Reflex Sympathetic Dystrophy Medication
- Author: Don R Revis, Jr, MD; Chief Editor: Herbert S Diamond, MD more...
Several drugs, either alone or in combination with sympathetic blockade, may be efficacious in prolonging the duration of symptomatic relief. Some of these drugs reduce the activity of the sympathetic nervous system, whereas others are primarily anti-inflammatory.
These medications reduce the activity of the sympathetic nervous system.
Stimulates alpha2-adrenoreceptors in brain stem, activating an inhibitory neuron, which in turn results in reduced sympathetic outflow. These effects result in a decrease in vasomotor tone and heart rate.
Produces a long-lasting blockade of alpha-adrenergic receptors in smooth muscle and exocrine glands. Blocks epinephrine-induced and norepinephrine-induced vasoconstriction.
Dilates both arteries and veins by blocking postsynaptic alpha1-adrenergic receptors.
Although little evidence exists for systemic inflammation in reflex sympathetic dystrophy (RSD), prominent local inflammation with pain, tenderness, swelling, redness, and loss of function is present.
May decrease inflammation by reversing increased capillary permeability and suppressing PMN activity.
These agents may inhibit osteoclastic bone resorption.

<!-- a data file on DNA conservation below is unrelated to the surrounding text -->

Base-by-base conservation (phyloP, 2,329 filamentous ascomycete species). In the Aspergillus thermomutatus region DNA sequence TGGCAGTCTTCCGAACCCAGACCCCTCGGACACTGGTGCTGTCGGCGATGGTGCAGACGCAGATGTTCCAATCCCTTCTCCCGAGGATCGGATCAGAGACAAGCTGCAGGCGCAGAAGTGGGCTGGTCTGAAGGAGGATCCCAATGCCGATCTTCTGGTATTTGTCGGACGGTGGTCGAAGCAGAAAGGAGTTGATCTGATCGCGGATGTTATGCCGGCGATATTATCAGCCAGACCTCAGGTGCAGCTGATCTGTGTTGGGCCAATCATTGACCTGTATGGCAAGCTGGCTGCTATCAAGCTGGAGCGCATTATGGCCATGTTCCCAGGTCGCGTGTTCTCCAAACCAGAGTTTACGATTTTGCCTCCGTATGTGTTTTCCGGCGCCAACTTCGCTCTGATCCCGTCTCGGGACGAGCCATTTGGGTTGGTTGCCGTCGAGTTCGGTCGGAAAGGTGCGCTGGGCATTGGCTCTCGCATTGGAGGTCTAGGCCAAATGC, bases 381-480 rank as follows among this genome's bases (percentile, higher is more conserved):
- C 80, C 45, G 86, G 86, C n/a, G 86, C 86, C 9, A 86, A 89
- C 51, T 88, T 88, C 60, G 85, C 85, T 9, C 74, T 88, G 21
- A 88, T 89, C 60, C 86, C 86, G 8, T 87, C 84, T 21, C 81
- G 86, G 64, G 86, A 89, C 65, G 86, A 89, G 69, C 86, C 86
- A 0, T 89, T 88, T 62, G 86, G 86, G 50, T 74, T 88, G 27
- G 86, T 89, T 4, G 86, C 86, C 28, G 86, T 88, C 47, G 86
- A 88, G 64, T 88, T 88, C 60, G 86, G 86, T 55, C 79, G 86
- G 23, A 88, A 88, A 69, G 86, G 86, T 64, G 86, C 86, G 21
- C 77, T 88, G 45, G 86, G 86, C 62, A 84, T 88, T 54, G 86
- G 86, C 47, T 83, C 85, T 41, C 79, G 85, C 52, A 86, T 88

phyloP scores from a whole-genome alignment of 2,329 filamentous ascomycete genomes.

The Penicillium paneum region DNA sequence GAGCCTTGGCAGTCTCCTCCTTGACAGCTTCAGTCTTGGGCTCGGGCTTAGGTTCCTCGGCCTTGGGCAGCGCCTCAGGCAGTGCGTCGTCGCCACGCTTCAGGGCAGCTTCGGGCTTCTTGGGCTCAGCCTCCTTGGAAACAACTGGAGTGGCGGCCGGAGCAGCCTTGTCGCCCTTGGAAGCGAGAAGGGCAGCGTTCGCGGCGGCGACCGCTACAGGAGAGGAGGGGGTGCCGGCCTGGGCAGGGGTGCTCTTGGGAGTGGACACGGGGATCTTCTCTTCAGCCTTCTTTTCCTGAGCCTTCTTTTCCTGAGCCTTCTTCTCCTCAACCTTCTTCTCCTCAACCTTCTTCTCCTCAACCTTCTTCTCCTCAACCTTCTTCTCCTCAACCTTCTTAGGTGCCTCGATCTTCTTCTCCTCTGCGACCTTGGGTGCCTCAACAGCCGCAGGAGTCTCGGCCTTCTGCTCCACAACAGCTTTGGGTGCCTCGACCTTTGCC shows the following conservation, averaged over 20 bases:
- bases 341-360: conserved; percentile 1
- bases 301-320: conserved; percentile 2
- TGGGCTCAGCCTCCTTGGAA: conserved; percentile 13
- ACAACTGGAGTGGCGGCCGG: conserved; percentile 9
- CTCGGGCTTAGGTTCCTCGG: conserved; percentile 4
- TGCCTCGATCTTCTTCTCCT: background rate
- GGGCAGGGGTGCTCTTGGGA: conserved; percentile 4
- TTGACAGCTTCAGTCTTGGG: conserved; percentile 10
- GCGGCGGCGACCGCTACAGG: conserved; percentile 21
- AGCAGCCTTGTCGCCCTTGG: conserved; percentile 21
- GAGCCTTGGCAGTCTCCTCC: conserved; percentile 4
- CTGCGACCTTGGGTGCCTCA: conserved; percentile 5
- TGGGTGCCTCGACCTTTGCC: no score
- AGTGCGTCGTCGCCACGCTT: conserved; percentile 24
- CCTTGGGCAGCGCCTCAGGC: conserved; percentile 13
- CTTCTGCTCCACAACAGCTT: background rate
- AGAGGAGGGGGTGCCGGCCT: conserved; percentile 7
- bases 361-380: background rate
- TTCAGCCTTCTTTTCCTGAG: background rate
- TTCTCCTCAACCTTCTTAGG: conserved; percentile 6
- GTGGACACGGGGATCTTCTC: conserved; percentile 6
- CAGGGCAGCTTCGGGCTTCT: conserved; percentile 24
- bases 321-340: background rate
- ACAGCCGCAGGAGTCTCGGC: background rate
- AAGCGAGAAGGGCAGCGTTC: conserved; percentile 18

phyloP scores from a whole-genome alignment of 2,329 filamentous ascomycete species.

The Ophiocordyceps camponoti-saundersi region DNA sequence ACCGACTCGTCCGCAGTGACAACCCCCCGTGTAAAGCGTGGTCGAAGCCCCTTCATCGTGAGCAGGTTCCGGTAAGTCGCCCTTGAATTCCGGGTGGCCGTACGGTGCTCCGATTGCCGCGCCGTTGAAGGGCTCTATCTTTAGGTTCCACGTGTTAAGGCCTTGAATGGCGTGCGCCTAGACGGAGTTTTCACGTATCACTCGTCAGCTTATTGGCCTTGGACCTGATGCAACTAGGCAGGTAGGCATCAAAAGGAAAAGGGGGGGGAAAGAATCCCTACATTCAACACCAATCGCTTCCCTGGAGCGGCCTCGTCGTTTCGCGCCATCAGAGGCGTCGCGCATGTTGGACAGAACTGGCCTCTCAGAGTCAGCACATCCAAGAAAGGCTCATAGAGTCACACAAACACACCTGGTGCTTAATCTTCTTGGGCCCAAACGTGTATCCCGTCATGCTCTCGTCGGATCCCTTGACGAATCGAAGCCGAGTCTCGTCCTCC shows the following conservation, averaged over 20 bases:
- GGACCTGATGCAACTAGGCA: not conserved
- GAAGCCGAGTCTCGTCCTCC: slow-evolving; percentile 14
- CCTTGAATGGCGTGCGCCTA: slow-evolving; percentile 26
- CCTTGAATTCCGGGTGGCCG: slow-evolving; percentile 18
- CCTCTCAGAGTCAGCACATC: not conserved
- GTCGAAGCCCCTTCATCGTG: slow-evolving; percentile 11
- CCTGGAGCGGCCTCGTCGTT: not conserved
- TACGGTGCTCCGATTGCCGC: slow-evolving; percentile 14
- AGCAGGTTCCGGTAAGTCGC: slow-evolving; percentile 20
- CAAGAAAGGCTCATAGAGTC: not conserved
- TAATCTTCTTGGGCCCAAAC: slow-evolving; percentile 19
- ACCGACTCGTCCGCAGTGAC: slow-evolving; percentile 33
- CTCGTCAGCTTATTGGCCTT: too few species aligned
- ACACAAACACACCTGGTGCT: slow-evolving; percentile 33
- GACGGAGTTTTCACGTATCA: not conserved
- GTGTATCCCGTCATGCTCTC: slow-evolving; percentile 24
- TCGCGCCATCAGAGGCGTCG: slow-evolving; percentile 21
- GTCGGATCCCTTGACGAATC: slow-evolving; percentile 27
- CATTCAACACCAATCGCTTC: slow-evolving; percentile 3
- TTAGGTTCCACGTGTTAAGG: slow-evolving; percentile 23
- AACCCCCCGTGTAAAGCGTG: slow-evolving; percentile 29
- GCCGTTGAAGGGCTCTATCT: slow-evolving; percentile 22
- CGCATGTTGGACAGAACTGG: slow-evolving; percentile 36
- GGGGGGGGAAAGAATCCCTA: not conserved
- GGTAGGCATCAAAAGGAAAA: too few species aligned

Lowers elevated serum calcium levels in patients with multiple myeloma, carcinoma, or primary hyperparathyroidism. Can expect a higher response when serum calcium levels are high. Onset of action is approximately 2 h following injection, and activity lasts for 6-8 h. May lower calcium levels for 5-8 d by about 9% if administered q12h. IM route is preferred at multiple injection sites with dose >2 mL. It can also be administered via intranasal spray.
Calcitonin is also an effective agent to treat metabolic bone disease such as osteoporosis. Through some unknown mechanism, it appears to have an analgesic effect on bone pain, such as occurs with osteoporotic vertebral collapse. The mechanism by which calcitonin relieves the symptoms of RSD is unknown.
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